Ornit Chiba-Falek , PhD, is professor and chief of the Division of Translational Brain Sciences in the Department of Neurology at Duke University School of Medicine. Her lab studies the genetic complexity and genomic architecture of age-related neurodegenerative diseases, with a focus on Alzheimer’s disease and related dementias, Parkinson’s disease, and other Lewy body spectrum disorders. Dr. Chiba-Falek’s research program has translational implications for informing clinical studies, and for the development of new genetic biomarkers and therapeutic targets. She is the recipient of several awards, including the Ellison Medical Foundation New Scholar Program in Aging Award.
Lisa is a board certified health & wellness coach, and founder/Board Chair of Sharp Again Naturally (SAN), a non-profit providing information and tools to help individuals prevent, slow and even reverse cognitive decline. In addition to SAN, Lisa sits on the board of a nursing and rehabilitation facility and understands first hand that the rise in Alzheimer’s and other dementias is often due to diet, lifestyle, and the environment. Lisa writes and speaks about causes of memory loss, and urges everyone to take better care of their bodies and brains so they can reach old age with their minds intact.
Emi Kiyota, PhD, is an environmental gerontologist and organizational culture change specialist who currently serves as a consultant to implement person-centered care practice in long-term care facilities. Having published journal articles and book chapters in Germany, Japan, Switzerland, and the United States, Emi has done pre-design programming for senior housing and addiction treatment centers in the United States and abroad.
Allen Power, MD, is an internist, geriatrician, and Schlegel Chair in Aging and Dementia Innovation at the Schlegel—University of Waterloo Research Institute for Aging in Ontario, Canada. He is also clinical associate professor of medicine at the University of Rochester, N.Y., and an international educator on transformational models of care for older adults, particularly those living with changing cognitive abilities.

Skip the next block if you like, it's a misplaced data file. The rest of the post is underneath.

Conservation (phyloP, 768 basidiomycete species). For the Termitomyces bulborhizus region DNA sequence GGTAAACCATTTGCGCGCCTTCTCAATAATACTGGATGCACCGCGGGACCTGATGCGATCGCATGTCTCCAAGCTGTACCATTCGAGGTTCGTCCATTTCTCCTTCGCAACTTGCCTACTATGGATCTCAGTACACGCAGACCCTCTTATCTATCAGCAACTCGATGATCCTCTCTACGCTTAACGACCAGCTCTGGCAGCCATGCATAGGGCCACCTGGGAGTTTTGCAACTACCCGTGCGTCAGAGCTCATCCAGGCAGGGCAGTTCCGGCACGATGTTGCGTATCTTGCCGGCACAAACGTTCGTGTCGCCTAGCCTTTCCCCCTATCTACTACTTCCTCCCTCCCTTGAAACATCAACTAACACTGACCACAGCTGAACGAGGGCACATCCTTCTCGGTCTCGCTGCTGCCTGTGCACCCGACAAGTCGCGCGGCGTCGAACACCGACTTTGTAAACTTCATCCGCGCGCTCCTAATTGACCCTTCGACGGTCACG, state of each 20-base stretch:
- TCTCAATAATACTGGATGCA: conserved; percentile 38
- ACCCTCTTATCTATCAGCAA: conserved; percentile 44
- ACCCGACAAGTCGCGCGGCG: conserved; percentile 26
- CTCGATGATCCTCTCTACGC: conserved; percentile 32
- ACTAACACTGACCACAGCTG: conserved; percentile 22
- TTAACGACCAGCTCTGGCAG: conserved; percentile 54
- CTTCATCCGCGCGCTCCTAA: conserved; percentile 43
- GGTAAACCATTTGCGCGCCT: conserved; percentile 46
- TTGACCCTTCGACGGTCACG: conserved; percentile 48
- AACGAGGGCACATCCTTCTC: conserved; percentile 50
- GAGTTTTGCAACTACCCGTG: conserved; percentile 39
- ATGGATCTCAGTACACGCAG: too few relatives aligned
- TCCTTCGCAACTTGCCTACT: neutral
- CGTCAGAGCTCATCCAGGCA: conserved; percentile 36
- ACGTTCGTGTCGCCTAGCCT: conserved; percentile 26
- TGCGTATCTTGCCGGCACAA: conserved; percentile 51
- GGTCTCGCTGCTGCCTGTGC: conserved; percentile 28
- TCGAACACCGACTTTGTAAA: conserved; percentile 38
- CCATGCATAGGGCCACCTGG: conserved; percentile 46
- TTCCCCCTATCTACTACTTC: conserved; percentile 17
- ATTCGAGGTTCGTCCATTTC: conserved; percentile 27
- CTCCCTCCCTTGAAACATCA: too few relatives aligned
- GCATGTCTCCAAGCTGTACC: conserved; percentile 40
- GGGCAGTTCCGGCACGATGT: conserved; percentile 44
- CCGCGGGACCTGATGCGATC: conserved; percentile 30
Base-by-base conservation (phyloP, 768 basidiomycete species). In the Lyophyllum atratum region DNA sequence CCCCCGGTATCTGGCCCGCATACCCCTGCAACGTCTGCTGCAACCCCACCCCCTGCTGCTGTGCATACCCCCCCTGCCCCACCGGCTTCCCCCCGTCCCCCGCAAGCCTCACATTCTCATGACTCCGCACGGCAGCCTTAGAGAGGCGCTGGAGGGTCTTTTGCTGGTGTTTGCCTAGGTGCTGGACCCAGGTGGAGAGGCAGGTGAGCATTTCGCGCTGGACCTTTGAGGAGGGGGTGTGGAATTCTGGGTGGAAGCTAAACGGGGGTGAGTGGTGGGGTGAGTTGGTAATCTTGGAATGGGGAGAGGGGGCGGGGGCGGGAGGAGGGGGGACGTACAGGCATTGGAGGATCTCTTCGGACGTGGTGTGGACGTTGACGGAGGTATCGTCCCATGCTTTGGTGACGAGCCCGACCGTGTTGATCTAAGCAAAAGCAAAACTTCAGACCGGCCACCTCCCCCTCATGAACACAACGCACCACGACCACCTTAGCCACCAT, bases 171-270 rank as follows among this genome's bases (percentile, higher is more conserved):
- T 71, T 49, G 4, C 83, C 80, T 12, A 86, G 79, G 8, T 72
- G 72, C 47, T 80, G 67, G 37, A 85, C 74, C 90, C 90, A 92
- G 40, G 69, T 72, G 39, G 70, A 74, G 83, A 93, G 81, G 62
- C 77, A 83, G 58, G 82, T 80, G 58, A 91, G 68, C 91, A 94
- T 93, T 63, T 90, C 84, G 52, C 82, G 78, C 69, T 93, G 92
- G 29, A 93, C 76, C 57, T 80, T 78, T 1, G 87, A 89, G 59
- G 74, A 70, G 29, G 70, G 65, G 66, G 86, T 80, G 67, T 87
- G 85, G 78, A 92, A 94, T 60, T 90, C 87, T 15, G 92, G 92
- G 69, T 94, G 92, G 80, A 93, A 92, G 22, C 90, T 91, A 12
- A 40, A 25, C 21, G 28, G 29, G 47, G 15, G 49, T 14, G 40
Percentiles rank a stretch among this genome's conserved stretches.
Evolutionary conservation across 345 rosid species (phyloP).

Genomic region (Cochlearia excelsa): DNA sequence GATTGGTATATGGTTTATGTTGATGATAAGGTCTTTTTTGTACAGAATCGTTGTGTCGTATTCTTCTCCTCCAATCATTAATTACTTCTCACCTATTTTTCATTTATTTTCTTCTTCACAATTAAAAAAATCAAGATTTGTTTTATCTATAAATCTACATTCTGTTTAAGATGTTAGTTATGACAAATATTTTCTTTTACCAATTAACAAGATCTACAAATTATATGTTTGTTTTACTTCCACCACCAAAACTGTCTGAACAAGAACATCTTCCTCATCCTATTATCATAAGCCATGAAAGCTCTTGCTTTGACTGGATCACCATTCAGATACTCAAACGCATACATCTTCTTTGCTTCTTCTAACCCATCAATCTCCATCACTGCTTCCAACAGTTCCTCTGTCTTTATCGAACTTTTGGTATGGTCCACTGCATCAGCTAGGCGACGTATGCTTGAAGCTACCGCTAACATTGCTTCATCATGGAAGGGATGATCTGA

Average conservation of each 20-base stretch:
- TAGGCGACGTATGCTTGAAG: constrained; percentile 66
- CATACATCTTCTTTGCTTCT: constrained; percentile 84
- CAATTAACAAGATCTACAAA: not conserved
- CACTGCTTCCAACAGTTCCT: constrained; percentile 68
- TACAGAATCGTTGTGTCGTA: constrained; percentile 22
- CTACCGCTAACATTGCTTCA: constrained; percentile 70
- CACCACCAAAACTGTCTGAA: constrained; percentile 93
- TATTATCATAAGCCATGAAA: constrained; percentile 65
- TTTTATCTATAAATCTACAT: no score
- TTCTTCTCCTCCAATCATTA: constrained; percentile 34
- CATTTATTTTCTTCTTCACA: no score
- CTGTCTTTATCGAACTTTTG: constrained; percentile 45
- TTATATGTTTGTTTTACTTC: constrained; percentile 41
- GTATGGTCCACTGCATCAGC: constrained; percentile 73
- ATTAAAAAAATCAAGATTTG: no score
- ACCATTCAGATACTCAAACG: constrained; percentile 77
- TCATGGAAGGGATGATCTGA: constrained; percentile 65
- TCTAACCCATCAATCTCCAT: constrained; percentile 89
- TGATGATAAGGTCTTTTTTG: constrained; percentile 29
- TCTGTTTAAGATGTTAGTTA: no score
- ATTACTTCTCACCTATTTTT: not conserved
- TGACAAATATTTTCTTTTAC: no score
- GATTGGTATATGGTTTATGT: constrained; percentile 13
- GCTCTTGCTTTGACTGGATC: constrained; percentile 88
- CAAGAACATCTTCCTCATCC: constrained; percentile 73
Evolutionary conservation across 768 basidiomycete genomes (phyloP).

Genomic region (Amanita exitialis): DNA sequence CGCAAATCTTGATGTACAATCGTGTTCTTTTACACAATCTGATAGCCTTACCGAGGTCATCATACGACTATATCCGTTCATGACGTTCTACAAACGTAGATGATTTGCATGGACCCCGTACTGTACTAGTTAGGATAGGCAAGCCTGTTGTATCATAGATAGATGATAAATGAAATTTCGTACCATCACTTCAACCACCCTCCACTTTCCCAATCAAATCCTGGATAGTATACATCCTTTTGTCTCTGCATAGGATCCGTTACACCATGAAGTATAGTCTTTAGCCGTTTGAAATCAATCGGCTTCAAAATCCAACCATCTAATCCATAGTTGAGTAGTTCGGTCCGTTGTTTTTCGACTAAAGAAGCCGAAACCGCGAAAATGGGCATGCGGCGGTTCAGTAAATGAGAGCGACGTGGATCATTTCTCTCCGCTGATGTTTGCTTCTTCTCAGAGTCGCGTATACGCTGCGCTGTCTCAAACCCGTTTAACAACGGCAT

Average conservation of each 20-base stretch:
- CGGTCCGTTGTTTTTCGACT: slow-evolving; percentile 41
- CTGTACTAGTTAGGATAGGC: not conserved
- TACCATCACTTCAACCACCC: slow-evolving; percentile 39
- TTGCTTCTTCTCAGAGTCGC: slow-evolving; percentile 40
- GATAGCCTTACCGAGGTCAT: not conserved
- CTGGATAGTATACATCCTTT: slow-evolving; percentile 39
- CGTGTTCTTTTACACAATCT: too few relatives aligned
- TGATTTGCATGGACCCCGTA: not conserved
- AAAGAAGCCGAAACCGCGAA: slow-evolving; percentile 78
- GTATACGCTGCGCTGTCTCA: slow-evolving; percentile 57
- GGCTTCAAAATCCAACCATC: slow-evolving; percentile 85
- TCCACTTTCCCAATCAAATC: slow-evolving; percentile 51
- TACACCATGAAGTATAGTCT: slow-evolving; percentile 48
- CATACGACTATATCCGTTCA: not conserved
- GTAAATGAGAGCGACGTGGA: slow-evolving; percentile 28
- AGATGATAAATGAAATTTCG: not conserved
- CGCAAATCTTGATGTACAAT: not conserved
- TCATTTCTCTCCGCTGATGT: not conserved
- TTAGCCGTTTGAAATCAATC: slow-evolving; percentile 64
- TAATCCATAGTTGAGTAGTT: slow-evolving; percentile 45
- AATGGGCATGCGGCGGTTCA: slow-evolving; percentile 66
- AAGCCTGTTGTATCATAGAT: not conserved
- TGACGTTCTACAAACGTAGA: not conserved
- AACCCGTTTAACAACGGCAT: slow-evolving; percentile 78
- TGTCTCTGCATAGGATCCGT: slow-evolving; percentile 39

Mark Roberts is a founding member and secretary to the board of directors of the National Council of Dementia Minds. Throughout his life he has worked as a skilled tradesman in heating, air conditioning and construction, while also serving his church and community with active involvement on various boards of directors for non-profit and human service organizations. In 2014, Mark was diagnosed with Young Onset Vascular Dementia at the age of 62. Today, Mark serves as a national dementia advocate and speaker, and especially enjoys being a friend and source of hope for persons newly diagnosed. Brenda Roberts is the executive director of the National Council of Dementia Minds and the director of quality assurance and education with the Michigan Assisted Living Association. Brenda has more than 40 years of experience in the human service field working with elders and persons living with disabilities. Brenda earned a certificate in advance dementia practices from the University of Michigan. She also holds a MA in education administration and community leadership from Central Michigan University, and a BA in sociology from Alma College.

Heather Sandison, ND, is the founder and medical director of North County Natural Medicine and the founder of Marama. She earned her naturopathic doctorate at Bastyr University in Seattle. Dr. Sandison specializes in neurocognitive medicine and neurohacking. She has been trained to specifically address imbalances that affect the brain, including autism, ADD/ADHD, depression, anxiety and Alzheimer’s. disease, and has trained with Dr. Dale Bredesen, Dr. Neil Nathan, Dr. Bill Walsh, and Dr. Ritchie Shoemaker, in addition to regularly attending and speaking at integrative medicine conferences throughout the year.